What to Do When an Older Relative Comes to Live with You

As life expectancies and health care costs increase, it has become increasingly common for families to make the decision to invite aging relatives into their homes. Much like blending families this poses a series of significant challenges. One of the biggest is what to do with your relative’s belongings. Very few of us have enough room in our homes to add an entire house worth of furniture, and so the process of bringing an elderly relative into your home must include plans to organize and cope with their belongings.

Things to Consider Before the Move

Assuming that you have already made the decision to have your relative live in your home, here are some things that may help you prepare.

  1. Where will your relative live? If there are mobility issues, you may need to put them on the first floor or install a chair lift to help them navigate the stairs.
  2. How much space do you have to accommodate their belongings?
  3. How can you allow your relative to maintain some autonomy while still honoring your family’s need for privacy and the use of their home?

The most difficult thing for many older people is giving up some of their freedom. You may need to compromise when it comes to things like meal preparation and furnishings to allow your loved one to retain dignity and autonomy.

How to Deal with Belongings

family-2It isn’t reasonable to expect that your relative give up all of their furniture and personal belongings to move in with you. Before the move happens, it’s a good idea to sit down with your relative and have an honest conversation about how much room you have and what sorts of things they can bring with them. You should focus on your relative’s physical and emotional comfort.

  • Bringing additional furniture into your home can be a challenge, but it can also make a big difference in how your relative feels about living there. You might agree to bring their bed and a few other pieces of furniture so that they feel at home.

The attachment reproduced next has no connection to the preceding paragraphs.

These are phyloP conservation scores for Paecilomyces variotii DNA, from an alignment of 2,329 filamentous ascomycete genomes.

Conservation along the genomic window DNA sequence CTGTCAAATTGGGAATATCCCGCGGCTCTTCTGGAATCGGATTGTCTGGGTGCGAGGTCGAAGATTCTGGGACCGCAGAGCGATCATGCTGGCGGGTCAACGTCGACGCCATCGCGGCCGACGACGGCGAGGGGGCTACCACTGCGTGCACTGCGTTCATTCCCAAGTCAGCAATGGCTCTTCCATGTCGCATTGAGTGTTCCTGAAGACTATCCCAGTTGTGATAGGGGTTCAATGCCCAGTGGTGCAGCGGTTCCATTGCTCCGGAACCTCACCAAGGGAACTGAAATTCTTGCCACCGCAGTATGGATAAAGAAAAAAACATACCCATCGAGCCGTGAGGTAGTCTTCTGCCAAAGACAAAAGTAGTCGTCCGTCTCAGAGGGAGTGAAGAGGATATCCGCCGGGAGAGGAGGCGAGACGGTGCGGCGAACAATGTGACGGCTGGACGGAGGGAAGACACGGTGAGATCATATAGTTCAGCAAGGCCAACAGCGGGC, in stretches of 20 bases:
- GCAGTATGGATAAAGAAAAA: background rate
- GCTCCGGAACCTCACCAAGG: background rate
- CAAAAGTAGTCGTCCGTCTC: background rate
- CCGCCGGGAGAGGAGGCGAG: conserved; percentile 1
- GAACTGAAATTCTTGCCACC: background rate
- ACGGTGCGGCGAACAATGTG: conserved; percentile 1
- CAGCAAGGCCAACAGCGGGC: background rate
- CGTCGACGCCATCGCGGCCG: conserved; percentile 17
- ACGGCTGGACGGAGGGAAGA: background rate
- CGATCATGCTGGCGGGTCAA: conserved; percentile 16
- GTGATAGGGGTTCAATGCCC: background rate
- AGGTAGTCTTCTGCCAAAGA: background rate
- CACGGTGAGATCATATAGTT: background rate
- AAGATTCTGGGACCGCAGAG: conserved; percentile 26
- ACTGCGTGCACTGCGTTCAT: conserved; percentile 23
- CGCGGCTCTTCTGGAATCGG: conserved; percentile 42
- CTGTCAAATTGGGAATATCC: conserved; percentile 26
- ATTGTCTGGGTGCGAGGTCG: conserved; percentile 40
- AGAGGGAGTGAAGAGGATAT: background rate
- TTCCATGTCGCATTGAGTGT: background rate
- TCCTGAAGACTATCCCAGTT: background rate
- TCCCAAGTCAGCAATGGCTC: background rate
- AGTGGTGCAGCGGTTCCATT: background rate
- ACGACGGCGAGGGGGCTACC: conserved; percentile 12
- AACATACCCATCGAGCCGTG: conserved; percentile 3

• Personal belongings such as artwork and other things with sentimental value are extremely important to our emotional well-being. Make sure that you let your loved one know that they can bring the items that are most important to them with them when they move.

After you have had this conversation, you can go through your loved one’s home and sort items accordingly.

Deciding What to do with What’s Left

The final step is to look at the things that won’t be coming with your relative and deciding what to do with them. Because it may be very difficult to expect someone to give up a huge percentage of their things all at once, you may need to rent a storage space to store items that have sentimental value – or that may eventually be passed on to other relatives and friends.

Take a few days or longer to go through everything and decide what to store, what to donate, and what to throw away.  As much as possible, your relative should be made part of the process. However, if the person who’s moving in with you has Alzheimer’s disease or dementia, you may need to do your best without their input.

Once the move has taken place, it’s important to be patient and kind. It’s going to be a period of adjustment for everybody, and it is inevitable that you will run into some bumps in the road. However, if you make a point of doing your best to make your home feel like their home, then the transition period may end up being a brief and relatively stress-free one.

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